Meet Samica Mehta, a 19-year-old author who hasn't used capital letters to start sentences throughout her debut book!

At 19, Samica Mehta is a blogger-writer who has one very unique thing about her — she simply does not believe in using capital letters EVER! She tells us about her debut book and her emotional journey
Samica Mehta is also a great dancer
Samica Mehta is also a great dancer

Young authors are delighting readers across the world. While it's not as easy for young and novice authors to fit into the market, self-publishing platforms are giving them the opportunity to showcase their talents. Samica Mehta, a 19-year-old, self-published author is a breath of fresh air, tackling issues that affect the youth.
She is probably the only writer you’ll come across who doesn't use capital letters in her writing, stating, "That's just my thing!" Samica, a BA Dance student at the University of Surrey, uses her blogs Happy Tears (samicamehta.blogspot) and amtopm ( to help people cope with their problems. I mean, who better to understand the emotions of the youth than a fellow youngster? She writes about self-worth, depression, the importance of family and why it’s crucial to love yourself before loving anyone else; and is therefore quite relatable to a large population, helping them cope with their insecurities and finding inner peace.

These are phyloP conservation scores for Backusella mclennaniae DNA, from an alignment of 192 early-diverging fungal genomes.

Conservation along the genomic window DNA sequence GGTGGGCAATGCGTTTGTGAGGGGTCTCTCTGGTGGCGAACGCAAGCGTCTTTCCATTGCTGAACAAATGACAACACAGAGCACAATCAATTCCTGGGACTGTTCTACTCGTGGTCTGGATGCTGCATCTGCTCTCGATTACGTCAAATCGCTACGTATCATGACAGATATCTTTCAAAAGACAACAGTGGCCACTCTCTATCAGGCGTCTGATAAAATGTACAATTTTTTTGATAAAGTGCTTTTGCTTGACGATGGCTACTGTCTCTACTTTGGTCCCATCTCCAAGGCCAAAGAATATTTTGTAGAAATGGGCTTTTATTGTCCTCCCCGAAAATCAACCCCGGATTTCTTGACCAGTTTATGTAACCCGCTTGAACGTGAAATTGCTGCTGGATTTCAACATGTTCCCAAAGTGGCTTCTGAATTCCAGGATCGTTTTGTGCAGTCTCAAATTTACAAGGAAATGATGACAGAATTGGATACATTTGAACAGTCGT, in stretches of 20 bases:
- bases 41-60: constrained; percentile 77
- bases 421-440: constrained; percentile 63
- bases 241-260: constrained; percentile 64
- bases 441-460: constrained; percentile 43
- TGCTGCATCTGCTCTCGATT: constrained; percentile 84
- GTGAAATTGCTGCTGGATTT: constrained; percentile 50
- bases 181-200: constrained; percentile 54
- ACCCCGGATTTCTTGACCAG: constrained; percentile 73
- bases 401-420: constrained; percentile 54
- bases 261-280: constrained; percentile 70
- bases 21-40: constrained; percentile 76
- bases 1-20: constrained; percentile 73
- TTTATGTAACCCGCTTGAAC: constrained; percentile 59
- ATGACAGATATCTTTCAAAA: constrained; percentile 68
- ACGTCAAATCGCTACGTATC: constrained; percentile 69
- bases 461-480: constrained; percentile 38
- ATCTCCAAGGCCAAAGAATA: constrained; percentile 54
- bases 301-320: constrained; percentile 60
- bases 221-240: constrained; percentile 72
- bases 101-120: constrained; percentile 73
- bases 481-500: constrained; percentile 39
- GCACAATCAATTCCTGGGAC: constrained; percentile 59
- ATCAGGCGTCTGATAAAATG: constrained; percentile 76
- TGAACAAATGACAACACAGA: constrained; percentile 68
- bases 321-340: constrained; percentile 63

Her Story: Samica Mehta's book i hope this finds you

"I didn't intend to write a book. I was going through a tough phase and I just kept writing because that's how I heal," says Samica, who has racked up 5000 Instagram followers and is very popular amongst teenagers. She started writing and posting her work online and received positive responses from her followers, which made her think about publishing her work. "A lot of people told me that they loved my work, so I sent my manuscript to Notion Press," says the blogger-turned-author.
Her book, i hope this finds you (to the ones that could never belong), too is meant for people who are going through a tough time. Talking about the purpose of the book, Samica says, "It's for people who are looking to heal, it has the answers to questions that people have been looking for all their lives." Unlike other books, this one has quotes and poems, and each page tells a different story, a different emotion. Undoubtedly, she has received a lot of appreciation for her book.

When asked about the research that went into putting the book together, Samica confesses, "No research at all. I write what I feel, think, and imagine in my own way." She adds that sometimes she ends up spending as much as 7-8 hours writing non-stop and believes that anyone who is going through a rough patch should write, as it can really help them get through difficult times. She firmly believes that writing can be therapeutic. "The transition wasn't smooth at all; it was tough but definitely worth it. I think being relatable — empathy — is the most important thing."

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